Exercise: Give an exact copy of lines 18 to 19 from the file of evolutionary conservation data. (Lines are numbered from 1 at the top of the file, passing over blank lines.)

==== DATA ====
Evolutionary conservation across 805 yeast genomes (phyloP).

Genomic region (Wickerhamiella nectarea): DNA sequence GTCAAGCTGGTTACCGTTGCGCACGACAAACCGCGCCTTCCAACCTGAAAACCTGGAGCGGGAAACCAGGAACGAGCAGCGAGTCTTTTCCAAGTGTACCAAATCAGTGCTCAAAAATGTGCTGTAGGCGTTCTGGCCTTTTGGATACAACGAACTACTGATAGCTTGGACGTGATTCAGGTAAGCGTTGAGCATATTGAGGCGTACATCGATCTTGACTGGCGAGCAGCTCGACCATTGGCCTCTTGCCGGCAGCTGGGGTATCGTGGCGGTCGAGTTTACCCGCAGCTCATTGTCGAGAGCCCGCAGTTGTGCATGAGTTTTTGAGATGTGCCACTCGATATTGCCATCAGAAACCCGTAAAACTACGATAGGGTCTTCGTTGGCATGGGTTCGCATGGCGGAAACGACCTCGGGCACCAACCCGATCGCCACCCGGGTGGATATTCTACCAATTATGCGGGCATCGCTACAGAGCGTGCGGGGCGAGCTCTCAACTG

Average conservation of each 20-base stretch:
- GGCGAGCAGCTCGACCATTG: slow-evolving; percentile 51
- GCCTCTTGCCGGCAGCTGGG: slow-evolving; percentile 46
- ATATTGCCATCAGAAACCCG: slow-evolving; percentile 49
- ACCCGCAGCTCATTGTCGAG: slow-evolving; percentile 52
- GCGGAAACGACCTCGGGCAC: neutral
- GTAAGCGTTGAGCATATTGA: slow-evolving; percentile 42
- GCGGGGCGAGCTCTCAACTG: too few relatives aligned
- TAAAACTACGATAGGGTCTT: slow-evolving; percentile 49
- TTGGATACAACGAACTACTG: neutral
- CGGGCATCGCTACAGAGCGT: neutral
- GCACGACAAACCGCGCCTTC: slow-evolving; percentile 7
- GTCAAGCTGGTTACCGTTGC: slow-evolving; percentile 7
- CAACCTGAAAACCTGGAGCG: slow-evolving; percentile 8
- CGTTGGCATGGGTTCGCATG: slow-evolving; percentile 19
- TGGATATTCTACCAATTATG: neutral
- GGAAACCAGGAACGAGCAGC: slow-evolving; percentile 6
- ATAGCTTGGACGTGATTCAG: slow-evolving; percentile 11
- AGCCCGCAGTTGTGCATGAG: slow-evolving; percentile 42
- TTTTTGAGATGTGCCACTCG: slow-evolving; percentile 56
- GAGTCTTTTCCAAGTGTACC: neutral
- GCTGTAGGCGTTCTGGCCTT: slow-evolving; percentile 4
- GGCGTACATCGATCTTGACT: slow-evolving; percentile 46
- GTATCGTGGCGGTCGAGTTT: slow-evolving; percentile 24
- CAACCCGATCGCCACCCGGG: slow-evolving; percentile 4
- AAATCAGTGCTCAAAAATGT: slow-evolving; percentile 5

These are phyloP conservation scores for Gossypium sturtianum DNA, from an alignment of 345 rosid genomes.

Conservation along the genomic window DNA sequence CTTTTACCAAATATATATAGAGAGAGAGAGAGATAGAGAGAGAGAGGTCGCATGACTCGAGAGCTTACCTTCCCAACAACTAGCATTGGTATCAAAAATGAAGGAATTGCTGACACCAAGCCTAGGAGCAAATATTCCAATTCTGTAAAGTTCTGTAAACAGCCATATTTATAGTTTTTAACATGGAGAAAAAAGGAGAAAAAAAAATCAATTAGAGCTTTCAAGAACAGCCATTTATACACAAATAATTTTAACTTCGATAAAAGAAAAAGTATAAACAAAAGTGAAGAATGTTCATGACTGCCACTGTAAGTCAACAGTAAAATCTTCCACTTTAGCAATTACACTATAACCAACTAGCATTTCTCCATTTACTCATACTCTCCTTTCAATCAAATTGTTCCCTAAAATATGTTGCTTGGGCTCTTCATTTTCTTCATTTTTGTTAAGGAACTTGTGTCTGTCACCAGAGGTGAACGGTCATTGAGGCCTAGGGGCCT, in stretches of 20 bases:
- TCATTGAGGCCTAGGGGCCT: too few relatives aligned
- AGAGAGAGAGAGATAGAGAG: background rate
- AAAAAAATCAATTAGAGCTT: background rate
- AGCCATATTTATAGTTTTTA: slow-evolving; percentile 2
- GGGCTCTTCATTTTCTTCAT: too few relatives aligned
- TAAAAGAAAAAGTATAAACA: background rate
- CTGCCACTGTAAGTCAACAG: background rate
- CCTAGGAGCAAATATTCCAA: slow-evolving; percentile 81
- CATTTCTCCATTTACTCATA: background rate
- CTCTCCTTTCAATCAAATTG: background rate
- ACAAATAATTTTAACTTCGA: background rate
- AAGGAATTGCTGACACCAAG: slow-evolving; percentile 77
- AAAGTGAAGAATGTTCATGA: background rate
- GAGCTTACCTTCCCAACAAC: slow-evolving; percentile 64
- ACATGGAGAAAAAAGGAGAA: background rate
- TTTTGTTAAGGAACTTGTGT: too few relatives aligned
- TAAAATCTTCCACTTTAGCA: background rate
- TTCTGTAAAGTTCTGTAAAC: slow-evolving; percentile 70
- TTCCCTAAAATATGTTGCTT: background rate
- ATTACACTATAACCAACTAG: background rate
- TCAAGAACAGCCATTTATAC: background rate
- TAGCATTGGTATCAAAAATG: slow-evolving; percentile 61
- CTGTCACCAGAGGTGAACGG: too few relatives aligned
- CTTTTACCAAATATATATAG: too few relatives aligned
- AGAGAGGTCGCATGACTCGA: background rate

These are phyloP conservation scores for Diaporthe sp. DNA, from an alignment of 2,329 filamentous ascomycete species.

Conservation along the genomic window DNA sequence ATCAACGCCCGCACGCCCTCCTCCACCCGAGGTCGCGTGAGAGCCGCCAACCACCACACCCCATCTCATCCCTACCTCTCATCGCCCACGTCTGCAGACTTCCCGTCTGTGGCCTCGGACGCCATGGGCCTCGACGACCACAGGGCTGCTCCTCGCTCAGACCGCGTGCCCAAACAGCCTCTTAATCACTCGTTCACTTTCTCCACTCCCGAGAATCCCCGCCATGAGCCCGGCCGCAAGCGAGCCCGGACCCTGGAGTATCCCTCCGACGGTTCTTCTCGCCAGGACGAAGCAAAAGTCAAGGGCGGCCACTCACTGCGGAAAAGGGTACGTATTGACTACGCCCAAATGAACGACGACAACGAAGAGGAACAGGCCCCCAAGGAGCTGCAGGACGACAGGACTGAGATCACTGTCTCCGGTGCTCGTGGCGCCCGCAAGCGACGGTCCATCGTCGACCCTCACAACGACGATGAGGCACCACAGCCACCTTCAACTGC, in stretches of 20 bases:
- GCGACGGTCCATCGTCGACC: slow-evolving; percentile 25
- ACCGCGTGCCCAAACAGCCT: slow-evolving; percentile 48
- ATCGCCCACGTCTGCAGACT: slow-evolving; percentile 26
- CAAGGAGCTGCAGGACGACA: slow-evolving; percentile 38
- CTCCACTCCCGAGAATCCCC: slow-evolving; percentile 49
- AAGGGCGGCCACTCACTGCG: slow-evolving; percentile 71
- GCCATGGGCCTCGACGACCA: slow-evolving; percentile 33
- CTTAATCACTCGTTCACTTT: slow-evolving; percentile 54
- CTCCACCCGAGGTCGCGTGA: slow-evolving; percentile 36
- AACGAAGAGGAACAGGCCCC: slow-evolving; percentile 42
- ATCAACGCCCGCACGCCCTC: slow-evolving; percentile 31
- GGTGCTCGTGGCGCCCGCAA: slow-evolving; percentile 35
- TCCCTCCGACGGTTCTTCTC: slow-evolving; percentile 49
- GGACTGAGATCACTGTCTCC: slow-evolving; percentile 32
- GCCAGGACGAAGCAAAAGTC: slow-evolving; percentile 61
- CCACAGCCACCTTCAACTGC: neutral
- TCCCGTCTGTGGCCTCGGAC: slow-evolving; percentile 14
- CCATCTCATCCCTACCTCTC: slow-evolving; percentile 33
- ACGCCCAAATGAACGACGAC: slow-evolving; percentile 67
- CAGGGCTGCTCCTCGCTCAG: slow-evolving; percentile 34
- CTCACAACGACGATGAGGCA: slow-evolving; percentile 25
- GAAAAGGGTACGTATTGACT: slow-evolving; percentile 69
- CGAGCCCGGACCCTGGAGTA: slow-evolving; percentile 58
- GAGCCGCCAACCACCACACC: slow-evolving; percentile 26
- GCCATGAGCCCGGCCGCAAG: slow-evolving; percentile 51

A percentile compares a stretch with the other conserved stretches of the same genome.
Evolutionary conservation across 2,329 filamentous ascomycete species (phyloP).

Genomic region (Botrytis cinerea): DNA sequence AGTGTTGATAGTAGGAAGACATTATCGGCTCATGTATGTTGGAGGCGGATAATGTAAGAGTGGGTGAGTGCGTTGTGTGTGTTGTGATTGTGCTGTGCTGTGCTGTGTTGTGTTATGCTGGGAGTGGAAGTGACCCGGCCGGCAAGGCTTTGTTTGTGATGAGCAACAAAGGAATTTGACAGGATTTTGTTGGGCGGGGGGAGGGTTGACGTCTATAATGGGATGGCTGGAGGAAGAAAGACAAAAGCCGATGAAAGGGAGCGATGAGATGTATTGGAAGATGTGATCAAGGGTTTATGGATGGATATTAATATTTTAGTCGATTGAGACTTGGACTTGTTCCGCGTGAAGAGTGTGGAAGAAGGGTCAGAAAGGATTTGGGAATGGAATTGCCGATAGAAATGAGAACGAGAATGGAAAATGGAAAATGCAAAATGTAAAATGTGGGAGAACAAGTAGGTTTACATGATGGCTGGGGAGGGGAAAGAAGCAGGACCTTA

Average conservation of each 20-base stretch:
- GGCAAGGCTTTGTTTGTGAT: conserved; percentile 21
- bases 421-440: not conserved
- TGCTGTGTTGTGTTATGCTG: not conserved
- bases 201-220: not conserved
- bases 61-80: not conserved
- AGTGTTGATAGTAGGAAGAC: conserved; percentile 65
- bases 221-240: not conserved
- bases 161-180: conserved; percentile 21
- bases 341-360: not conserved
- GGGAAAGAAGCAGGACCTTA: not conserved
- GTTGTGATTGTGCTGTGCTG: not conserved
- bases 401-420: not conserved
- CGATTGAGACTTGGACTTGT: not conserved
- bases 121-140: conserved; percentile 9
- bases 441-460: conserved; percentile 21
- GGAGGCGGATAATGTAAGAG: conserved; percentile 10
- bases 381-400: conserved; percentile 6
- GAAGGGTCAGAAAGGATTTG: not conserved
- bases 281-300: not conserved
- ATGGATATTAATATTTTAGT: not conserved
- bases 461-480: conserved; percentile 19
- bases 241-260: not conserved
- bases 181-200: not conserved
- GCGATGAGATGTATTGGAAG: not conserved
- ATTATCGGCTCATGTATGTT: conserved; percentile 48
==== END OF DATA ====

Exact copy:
- TGGATATTCTACCAATTATG: neutral
- GGAAACCAGGAACGAGCAGC: slow-evolving; percentile 6